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HISTORY

The first recorded history of the Lao begins with the unification of Laos in 1353 by King Fa Ngum.  He established his capital at Luang Prabang and ruled a kingdom called Lane Xang, literally million elephants, which covered much of what today is Thailand and Laos.

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HISTORY

The first recorded history of the Lao begins with the unification of Laos in 1353 by King Fa Ngum.  He established his capital at Luang Prabang and ruled a kingdom called Lane Xang, literally million elephants, which covered much of what today is Thailand and Laos.

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HISTORY

His successors helped establish Buddhism as the predominant religion of the country.

TIMELINE

  • 18th Century

    Conflicts with Thailand, Vietnam and Cambodia

  • 1907

    Franco-Siamese treaty that defined the border between Laos and Thailand

  • 1945

    Formation of Independent government under Free Laos Banner

  • 1947

    France recognized the independence of Laos

  • 1960

    paratroop captain seized Vientiane in a coup

  • 1972

    Lao People’s Revolutionary Party (LPRP) joined a new coalition government

  • 1975

    The King renounced his throne

In the 18th century Lane Xang entered a period of decline caused by dynastic struggle and conflicts with Burma Siam, now Thailand, Vietnam and the Khmer kingdom. In the 19th century the Siamese established hegemony over much of what is now Laos. The region was divided into principalities centered on Luang Prabang, Vientiane and Champassak. Late in the century the French supplanted the Siamese and integrated all of Laos into the French empire. The Franco-Siamese treaty of 1907 defined the present Lao boundary with Thailand.

During World War II the Japanese occupied French Indochina including Laos. In September 1945 Vientiane and Champassak united with Luang Prabang to form an independent government under the Free Lao banner. In 1946 French troops reoccupied the country and conferred limited autonomy on Laos following elections for a constituent assembly.

France formally recognized the independence of Laos within the French Union in 1949 and Laos remained a member of the Union until 1953. Pro-Western governments held power after the 1954 Geneva peace conference until 1957 when the first coalition government led by Prince Souvanna Phouma was formed. The coalition government collapsed in 1958 amidst increased polarization of the political process. Rightist forces took over the government and a communist insurgency resumed in 1959.

In 1960 a paratroop captain seized Vientiane in a coup and demanded formation of a neutralist government to end the fighting. The neutralist government newly in place was driven from power later that same year by rightist forces. In response, the neutralists allied themselves with the communist insurgents and began to receive support from the Soviet Union. The rightist regime received support from the U.S.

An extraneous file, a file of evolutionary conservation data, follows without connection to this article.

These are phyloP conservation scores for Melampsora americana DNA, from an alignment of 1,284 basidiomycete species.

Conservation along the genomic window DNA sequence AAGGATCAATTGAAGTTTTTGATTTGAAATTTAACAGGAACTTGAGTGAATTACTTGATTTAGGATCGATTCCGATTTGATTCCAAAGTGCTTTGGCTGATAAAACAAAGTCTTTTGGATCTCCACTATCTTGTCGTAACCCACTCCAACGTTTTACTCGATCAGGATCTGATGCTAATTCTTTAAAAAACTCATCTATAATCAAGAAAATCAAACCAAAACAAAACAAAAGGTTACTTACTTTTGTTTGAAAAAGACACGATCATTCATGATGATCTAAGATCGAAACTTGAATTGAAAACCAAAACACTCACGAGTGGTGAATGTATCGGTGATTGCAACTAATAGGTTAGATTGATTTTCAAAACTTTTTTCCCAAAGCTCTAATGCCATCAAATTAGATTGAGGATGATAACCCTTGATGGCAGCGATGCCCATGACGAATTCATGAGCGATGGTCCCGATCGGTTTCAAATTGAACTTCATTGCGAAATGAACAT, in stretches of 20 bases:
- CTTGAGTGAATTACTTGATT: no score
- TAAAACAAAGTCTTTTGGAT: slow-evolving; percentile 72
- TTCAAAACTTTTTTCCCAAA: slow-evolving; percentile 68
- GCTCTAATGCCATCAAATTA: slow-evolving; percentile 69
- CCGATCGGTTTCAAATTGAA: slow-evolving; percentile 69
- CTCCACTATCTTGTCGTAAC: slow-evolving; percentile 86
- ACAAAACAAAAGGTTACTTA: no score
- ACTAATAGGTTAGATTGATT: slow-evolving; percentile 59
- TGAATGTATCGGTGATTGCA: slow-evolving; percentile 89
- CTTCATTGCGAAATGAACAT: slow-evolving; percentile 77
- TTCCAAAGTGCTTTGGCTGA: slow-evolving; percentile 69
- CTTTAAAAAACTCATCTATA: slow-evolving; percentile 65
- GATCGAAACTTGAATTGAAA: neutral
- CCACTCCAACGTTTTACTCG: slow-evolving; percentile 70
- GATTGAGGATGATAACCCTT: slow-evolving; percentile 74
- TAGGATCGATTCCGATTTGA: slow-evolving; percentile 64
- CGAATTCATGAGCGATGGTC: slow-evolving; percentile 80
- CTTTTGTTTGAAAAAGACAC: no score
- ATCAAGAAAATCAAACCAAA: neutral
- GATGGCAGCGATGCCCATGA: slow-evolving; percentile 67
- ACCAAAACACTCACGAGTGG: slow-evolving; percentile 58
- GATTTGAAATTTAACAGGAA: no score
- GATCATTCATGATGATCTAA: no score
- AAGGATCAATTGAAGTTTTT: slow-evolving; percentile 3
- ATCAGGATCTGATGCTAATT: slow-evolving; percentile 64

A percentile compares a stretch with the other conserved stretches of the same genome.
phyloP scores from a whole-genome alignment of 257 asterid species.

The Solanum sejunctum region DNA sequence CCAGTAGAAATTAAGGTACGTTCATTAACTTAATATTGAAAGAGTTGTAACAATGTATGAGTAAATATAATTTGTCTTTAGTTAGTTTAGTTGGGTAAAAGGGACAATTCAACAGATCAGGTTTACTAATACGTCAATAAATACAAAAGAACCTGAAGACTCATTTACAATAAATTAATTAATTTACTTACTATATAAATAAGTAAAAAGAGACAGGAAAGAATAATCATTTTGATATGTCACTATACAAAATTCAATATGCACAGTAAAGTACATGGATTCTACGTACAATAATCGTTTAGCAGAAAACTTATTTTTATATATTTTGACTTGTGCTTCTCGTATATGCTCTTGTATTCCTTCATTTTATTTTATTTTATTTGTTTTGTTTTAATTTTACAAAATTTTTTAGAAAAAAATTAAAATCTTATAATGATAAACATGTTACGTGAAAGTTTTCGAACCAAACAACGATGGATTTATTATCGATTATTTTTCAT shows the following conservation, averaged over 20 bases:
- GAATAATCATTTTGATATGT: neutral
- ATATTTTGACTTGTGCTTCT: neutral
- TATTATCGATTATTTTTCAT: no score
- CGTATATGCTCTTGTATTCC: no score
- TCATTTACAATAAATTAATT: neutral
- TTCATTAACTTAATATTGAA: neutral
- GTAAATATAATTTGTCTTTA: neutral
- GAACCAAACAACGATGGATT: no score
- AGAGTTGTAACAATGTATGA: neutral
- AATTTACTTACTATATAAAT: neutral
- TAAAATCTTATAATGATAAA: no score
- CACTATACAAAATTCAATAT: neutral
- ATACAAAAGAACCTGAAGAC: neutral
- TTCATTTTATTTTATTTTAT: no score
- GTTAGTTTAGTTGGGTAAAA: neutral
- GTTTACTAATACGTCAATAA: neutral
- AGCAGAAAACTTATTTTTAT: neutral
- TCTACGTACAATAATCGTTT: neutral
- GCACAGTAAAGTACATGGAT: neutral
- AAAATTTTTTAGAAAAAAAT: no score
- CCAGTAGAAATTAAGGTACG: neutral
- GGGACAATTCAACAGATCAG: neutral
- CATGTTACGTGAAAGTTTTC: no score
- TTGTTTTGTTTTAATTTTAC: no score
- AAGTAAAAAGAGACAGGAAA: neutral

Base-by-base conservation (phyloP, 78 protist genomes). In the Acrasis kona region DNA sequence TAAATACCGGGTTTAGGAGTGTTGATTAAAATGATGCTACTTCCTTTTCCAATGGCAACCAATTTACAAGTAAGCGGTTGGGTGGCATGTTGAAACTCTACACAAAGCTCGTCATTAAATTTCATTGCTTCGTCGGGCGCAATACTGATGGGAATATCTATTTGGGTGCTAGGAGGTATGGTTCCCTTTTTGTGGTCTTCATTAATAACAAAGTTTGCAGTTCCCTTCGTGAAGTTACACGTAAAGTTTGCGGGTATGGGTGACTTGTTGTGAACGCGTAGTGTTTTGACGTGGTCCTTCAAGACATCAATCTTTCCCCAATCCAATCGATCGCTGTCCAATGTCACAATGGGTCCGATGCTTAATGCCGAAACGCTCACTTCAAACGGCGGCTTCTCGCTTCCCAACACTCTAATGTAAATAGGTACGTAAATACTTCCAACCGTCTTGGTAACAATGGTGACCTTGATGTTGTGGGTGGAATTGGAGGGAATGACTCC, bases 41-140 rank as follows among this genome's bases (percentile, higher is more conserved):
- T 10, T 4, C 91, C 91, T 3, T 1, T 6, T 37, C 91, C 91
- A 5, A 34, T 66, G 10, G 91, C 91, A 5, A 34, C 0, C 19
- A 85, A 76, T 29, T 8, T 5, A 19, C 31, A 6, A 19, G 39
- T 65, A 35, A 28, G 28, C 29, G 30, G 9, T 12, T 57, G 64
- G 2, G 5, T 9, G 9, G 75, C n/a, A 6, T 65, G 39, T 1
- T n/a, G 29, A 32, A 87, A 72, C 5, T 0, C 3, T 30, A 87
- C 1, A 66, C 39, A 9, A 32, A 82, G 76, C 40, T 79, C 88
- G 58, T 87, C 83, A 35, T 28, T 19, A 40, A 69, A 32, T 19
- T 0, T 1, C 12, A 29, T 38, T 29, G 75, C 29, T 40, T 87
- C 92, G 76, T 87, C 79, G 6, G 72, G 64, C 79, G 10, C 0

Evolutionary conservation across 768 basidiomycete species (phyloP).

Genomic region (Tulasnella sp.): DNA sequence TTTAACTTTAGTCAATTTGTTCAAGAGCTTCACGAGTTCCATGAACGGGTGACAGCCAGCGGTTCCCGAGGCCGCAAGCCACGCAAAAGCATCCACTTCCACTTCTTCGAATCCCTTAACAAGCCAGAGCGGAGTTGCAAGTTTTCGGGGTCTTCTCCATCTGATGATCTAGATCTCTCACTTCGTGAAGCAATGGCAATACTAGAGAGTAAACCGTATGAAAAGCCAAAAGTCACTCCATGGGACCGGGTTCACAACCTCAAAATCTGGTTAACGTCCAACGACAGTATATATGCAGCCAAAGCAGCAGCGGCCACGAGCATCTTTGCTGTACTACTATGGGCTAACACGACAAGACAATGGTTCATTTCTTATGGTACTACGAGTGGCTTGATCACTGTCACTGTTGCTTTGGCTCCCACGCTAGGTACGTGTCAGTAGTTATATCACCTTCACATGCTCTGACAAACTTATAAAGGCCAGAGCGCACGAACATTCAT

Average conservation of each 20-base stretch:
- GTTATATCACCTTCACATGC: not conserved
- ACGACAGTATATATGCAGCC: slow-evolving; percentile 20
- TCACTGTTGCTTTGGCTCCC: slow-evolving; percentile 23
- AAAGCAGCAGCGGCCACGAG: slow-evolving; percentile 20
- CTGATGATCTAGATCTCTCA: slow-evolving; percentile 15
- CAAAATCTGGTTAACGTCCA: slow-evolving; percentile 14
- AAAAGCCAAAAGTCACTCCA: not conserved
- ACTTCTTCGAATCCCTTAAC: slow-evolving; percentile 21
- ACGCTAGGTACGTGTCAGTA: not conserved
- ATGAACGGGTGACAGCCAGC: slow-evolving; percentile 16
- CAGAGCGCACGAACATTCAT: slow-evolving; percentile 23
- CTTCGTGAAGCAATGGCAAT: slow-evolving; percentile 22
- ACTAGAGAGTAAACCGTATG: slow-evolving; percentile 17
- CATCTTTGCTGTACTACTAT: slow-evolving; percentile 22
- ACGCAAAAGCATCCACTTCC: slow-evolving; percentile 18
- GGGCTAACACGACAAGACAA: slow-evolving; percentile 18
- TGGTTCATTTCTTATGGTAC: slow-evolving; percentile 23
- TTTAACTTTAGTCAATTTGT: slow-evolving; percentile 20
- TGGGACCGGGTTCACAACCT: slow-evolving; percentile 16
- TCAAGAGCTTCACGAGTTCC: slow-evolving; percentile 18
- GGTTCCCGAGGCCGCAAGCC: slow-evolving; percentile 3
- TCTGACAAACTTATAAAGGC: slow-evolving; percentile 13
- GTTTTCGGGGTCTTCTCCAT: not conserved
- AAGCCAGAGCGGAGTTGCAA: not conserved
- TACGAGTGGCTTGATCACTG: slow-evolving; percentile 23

A second Geneva conference was held in 1961-1962 and provided for the independence and neutrality of Laos. Soon after accord was reached the signatories accused each other of violating the terms of the agreement and with superpower support on both sides the civil war soon resumed.

In 1972 the Lao People’s Revolutionary Party (LPRP) joined a new coalition government after the Vientiane agreement of February 21, 1973 went into effect that same year. Nonetheless the political struggle between communist’s neutralists and rightists continued. The collapse of Saigon and Phnom Penh in 1975 hastened the decline of the coalition. On December 1975 the king renounced his throne in the constitutional monarchy and entrusted his power to the Lao people but the LPRP dissolved the coalition cabinet and the communist Lao People’s Democratic Republic (LPDR) was established.

The new communist government imposed centralized economic decision-making and broad security measures including control of the media and the arrest and incarceration of many members of the previous government and military in “re-education camps”. These draconian policies and deteriorating economic conditions along with government efforts to enforce political control prompted an exodus of lowland Lao and ethnic Hmong from Laos.  About 10% of the Lao population sought refugee status after 1975.  Many have since been resettled in third countries including nearly 250,000 who have come to the United States.  The situation of Lao refugees is now nearing its final chapter and many have resettled in their homeland.

 

GOVERNMENT

People’s Republic since 1975.  Gained independence in 1953.

 

 

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